Radio Quiet Zone

In Radio Astronomy by Brian Koberlein1 Comment

If a typical mobile phone was placed on the surface of Mars, it would be the brightest radio object in the night sky. It’s not that mobile phones are generating massive amounts of radio energy, but rather that astronomical radio objects are extraordinarily faint. That’s why¬†we need super-sensitive radio telescopes, and why some radio telescopes need to be protected against stray radio signals.

NRQZOne solution is to create a radio quiet zone, where the use of radio and microwave technology is severely limited. In the United States, a National Radio Quiet Zone was established in 1958 to protect radio telescopes at Green Bank observatory in West Virginia. It’s a 34,000 square kilometer region spanning parts of Virginia and West Virginia. In the Zone there’s no cell¬†coverage, no wifi, and limited internet. Near the telescopes themselves even digital cameras are too radio loud to be used.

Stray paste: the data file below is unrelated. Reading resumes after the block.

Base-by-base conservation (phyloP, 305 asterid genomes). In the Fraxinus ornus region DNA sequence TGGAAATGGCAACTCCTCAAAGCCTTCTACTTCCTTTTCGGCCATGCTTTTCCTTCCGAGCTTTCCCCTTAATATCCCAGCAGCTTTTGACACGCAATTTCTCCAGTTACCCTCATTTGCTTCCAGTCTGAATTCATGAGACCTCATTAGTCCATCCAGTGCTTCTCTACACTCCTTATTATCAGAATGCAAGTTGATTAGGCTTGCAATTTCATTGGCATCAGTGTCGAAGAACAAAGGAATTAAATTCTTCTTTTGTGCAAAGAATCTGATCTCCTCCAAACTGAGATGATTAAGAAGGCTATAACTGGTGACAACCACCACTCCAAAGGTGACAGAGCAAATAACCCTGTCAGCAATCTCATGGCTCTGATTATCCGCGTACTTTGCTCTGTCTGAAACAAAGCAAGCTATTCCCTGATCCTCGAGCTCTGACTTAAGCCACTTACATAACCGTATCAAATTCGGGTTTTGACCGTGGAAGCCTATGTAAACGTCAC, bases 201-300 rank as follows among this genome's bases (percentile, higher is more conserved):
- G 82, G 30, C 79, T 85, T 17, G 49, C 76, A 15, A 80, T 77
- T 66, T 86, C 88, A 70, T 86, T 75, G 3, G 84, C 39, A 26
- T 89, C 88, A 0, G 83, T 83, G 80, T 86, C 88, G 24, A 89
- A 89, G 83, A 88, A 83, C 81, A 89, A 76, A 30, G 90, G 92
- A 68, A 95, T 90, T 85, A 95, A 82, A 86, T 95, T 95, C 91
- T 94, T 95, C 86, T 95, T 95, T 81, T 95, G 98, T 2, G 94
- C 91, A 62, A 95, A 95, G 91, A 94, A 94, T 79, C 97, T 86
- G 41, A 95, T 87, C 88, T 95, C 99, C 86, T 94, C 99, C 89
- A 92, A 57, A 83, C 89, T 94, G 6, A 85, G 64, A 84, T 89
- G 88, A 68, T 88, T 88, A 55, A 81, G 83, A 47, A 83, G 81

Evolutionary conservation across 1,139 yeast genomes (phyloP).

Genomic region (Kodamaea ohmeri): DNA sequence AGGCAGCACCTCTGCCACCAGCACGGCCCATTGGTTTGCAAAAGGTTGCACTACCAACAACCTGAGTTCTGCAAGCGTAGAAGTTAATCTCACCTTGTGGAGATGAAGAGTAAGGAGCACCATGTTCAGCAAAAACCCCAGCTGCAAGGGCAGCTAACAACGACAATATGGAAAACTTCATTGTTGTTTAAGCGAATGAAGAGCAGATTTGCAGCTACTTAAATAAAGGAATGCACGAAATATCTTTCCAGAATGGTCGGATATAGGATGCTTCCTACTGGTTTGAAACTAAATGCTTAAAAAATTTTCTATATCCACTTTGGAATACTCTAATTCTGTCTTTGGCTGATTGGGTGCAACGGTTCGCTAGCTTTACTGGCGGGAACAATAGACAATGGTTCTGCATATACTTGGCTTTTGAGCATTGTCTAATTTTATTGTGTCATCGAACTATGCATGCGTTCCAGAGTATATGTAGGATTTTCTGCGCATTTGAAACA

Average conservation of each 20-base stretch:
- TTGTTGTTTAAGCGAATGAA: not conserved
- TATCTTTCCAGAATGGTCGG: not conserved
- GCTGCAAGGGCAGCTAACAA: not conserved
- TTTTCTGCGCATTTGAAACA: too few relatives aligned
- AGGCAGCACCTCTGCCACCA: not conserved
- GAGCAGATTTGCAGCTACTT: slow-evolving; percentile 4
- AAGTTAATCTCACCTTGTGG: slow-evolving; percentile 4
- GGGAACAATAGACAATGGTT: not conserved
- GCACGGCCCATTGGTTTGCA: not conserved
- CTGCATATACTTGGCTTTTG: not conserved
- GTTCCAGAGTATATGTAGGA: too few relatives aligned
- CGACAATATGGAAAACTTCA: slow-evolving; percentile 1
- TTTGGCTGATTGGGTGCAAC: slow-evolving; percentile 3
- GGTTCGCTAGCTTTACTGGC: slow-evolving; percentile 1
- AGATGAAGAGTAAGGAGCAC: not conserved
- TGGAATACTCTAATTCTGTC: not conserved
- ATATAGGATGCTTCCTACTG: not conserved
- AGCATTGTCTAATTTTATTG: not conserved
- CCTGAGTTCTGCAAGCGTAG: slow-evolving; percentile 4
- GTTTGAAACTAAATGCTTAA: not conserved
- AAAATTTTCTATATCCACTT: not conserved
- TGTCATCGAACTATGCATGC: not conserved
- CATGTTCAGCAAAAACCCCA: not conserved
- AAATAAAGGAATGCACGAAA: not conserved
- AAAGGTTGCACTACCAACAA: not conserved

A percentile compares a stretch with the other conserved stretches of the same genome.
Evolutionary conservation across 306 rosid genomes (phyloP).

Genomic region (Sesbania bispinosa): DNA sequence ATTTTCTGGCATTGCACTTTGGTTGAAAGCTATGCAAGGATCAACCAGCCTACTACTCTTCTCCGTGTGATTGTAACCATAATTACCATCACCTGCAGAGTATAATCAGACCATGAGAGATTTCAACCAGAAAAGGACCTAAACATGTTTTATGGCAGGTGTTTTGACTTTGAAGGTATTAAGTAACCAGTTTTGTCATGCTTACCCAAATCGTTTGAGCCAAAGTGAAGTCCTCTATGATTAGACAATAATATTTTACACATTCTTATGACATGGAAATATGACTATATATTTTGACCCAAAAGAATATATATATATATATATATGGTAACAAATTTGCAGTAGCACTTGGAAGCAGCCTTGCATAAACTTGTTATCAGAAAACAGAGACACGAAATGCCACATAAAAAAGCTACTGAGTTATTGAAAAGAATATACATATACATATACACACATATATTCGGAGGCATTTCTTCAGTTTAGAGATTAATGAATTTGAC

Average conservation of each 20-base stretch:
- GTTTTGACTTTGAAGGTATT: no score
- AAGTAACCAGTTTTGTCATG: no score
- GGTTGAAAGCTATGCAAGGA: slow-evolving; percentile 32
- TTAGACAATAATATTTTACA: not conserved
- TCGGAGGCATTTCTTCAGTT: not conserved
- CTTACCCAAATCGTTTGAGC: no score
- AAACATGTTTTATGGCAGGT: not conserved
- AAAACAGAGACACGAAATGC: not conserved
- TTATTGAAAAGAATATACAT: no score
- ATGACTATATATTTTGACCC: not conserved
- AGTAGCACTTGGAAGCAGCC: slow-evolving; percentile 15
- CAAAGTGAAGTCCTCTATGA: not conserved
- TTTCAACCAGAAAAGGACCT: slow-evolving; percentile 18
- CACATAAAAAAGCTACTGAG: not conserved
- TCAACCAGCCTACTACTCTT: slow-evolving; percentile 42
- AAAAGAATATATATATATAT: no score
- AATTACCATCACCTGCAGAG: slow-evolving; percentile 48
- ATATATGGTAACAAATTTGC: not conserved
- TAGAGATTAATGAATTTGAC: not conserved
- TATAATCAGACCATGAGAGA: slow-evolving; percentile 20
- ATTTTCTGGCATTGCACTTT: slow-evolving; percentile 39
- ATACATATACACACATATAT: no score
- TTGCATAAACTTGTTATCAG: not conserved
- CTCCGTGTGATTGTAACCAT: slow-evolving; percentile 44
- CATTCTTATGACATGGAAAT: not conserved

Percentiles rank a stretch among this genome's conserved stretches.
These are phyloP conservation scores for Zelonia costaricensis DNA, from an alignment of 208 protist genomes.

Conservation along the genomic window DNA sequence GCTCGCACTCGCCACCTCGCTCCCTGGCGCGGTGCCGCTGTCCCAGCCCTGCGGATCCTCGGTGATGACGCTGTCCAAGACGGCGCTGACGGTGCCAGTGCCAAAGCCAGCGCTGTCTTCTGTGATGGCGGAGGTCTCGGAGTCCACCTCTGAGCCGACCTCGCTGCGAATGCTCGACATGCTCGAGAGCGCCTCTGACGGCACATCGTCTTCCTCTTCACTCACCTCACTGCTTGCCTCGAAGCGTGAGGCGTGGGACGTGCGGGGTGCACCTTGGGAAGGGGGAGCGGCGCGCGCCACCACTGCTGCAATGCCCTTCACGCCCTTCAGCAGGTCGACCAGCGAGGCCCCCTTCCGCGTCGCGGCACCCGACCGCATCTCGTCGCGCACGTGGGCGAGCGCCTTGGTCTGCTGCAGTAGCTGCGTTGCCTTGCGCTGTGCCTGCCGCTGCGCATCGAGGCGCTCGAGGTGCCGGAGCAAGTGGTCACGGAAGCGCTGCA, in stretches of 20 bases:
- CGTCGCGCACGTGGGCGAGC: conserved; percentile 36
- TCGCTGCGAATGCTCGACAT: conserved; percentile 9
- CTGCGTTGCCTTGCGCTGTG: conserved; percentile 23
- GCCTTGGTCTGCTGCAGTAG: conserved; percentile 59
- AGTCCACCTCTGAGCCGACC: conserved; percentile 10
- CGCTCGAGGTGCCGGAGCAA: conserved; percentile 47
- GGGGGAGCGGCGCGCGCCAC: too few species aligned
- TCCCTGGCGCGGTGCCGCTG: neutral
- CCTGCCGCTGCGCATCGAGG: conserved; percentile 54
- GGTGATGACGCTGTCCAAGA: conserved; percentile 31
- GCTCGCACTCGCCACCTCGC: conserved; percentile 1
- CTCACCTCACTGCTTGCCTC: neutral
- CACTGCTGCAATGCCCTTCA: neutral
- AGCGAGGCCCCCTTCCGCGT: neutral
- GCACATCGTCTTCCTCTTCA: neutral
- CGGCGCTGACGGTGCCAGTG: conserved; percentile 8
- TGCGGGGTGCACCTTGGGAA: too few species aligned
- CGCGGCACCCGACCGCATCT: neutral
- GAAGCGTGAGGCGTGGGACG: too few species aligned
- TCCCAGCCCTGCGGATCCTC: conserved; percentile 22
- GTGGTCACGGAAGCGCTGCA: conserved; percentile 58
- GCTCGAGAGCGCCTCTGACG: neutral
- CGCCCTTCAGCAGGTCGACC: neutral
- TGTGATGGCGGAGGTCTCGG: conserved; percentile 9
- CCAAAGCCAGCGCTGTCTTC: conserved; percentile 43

It’s also where I happen to be heading for the rest of this week. I won’t have access to the web while I’m away, and I don’t have a backlog of posts, so this site will also be entering a kind of radio silence. Posts will start back up again once I’m back on Monday, but until then enjoy the break from my usual broadcast.

See you all when I’m back.



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